The Church of Sonqi Tino was built in the X century. For centuries, probably from the XIV to the XX century it remained hidden by the sands of the desert.
In 1967, within the framework of an archaeological campaign promoted by UNESCO for the exploration and rescue of the archaeological heritage in the desert region of the Batn el-Hajar, La Sapienza University started working at a Christian site around Sonqi West during the 1963-1964 reconnaissance survey conducted by UNESCO – Sudan Antiquities Service.
The archaeological expedition rescued the frescoes of the walls of the church. These ones were distributed among the Near East Museum of La Sapienza University Rome, the Vatican Museum and the National Museum of Khartoum.
Three finalist students of the BSc in Computer Science at Comboni College of Science and Technology (CCST), Ezekiel Yom Mayiel, Rita William and Rasho obtained the architectonical designs of the Church produced by Giuseppe Fanfoni in 1967, a map with the original location of the frescoes produced by the archaeologist Loredana Sist and the images of those frescoes and recreated the church that would be covered and destroyed by the waters of the Lake of Nubia in 1971.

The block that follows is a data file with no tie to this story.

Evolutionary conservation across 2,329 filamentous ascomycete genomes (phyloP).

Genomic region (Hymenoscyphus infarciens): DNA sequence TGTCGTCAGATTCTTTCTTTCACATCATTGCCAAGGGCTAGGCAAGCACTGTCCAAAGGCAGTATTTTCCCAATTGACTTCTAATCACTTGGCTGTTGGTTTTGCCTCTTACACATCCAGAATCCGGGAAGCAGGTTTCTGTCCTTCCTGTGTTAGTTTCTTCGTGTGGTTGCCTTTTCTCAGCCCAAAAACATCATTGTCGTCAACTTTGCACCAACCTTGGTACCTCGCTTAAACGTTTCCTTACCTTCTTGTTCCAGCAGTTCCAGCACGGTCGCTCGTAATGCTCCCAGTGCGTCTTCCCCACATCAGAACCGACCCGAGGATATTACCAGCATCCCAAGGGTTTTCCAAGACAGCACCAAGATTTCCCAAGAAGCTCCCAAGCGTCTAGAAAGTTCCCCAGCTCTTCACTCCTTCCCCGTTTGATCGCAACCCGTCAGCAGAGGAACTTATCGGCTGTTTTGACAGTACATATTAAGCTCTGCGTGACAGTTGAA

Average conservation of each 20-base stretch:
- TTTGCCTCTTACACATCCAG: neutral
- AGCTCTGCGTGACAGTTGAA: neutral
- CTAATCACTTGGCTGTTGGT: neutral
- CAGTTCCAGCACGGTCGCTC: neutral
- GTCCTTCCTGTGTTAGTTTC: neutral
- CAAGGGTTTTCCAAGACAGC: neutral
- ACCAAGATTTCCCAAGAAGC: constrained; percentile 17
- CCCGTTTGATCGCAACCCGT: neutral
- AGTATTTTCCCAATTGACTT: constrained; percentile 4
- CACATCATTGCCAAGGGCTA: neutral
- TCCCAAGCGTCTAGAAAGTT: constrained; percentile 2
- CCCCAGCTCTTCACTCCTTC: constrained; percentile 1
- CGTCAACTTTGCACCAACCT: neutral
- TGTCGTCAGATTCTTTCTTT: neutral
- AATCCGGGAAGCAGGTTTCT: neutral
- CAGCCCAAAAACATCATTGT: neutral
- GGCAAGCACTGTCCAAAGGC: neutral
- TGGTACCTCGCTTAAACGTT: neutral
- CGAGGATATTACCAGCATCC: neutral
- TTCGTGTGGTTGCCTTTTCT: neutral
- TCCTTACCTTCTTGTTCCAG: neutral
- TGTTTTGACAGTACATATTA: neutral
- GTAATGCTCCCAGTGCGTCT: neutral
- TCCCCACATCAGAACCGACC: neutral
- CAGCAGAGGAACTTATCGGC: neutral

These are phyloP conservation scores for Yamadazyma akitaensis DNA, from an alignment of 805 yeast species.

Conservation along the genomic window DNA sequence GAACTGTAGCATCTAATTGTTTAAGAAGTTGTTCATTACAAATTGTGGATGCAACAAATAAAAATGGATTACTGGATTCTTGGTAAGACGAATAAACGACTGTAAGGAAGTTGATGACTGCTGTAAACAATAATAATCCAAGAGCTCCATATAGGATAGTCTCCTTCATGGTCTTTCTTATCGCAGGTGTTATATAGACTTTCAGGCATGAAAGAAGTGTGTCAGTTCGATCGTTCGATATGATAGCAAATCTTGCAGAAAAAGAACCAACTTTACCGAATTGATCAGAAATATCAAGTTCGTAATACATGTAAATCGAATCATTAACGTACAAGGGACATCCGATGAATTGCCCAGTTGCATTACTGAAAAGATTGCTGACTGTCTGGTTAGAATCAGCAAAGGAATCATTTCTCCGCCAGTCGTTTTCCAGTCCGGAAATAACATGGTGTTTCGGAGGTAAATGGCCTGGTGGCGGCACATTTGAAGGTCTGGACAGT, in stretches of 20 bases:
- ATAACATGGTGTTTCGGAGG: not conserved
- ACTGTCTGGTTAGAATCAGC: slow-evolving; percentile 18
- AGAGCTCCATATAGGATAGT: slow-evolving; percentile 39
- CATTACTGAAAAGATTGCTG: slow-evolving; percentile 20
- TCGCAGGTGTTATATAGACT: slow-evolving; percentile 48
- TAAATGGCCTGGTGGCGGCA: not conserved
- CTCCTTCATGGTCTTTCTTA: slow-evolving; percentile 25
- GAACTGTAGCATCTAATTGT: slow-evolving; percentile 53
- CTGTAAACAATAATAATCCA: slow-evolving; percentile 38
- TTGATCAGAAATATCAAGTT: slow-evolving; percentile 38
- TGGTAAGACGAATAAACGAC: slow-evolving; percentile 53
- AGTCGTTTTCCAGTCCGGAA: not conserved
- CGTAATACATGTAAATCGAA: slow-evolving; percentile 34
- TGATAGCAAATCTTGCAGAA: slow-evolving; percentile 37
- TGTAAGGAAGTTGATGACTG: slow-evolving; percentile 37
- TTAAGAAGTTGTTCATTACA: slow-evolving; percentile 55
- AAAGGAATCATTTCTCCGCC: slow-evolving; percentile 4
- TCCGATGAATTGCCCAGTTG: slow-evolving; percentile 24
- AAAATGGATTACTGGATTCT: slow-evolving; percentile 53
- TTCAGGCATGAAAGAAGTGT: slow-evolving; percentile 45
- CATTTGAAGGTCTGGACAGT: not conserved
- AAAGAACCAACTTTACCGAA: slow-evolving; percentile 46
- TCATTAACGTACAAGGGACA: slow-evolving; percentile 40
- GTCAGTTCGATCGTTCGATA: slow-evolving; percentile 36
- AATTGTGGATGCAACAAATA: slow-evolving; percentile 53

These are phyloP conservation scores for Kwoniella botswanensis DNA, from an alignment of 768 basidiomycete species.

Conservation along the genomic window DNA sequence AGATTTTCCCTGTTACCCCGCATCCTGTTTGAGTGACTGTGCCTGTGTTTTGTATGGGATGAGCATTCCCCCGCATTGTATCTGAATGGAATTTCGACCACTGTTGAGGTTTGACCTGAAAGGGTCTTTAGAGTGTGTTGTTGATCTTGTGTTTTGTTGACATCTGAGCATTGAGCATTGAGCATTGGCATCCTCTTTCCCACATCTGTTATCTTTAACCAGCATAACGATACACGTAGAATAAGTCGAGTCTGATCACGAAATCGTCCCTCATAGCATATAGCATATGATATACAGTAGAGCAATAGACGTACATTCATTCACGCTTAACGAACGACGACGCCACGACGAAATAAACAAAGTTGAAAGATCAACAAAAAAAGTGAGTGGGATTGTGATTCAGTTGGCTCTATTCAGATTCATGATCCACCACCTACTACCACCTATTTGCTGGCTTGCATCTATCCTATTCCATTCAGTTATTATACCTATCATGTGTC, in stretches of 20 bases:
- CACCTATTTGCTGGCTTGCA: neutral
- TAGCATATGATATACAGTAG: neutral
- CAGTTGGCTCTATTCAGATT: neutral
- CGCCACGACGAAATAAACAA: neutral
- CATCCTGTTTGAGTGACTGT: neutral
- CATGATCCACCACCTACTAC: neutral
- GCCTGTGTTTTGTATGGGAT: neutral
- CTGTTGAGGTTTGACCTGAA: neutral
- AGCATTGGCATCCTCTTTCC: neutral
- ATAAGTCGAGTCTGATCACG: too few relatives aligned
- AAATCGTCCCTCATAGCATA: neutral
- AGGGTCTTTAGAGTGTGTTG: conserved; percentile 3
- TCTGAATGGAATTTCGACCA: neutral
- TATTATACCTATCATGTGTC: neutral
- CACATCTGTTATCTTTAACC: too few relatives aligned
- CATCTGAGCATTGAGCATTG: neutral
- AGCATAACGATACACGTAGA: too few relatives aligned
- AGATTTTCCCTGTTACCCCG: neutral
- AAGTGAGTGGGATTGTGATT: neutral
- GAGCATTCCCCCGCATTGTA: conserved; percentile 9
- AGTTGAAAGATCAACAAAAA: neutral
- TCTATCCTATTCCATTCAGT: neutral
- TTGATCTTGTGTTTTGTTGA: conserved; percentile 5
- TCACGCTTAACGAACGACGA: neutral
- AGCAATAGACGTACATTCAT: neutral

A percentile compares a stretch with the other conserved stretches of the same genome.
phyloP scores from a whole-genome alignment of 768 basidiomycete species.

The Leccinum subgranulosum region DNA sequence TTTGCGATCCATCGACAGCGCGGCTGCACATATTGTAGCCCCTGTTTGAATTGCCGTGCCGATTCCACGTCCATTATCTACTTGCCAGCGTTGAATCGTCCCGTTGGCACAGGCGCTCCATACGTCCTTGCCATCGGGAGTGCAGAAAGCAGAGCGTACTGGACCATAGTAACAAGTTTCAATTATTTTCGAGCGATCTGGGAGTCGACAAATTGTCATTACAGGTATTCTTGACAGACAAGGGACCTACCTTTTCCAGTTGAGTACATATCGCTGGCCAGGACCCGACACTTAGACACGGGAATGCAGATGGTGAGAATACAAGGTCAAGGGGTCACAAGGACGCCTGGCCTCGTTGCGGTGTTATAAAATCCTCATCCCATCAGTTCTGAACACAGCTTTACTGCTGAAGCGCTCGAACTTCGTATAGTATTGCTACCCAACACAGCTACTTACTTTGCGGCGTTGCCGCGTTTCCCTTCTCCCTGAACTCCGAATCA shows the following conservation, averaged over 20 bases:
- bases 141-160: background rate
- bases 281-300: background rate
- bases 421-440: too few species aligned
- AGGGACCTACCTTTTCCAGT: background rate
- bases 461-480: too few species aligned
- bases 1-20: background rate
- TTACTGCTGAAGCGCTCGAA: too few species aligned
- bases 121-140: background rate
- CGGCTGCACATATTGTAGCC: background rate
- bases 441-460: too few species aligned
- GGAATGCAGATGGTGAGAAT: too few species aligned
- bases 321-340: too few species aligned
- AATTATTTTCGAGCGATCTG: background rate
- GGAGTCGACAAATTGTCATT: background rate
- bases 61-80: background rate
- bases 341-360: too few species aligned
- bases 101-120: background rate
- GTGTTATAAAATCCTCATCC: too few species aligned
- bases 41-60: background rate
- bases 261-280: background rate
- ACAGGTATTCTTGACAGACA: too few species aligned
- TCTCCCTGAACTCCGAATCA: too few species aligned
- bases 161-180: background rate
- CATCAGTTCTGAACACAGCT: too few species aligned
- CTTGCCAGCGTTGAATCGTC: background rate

The church consisted of a mudbrick square building (9.30 x 8.30 m), which was subsequently enlarged with the addition of later structures. Its plan included nine rooms arranged according to a well-known cruciform pattern that had its fulcrum in a central room, open on its four sides and covered by a dome. In 2021 the Institute of Cultural Heritage-National Council of Research of Italy trained some students and College staff on applications of Computer Sciences to cultural heritage. Now, thanks to the graduation project of these students, supervised by Mrs. Mona Khamis, the building can be visited through this virtual reconstruction: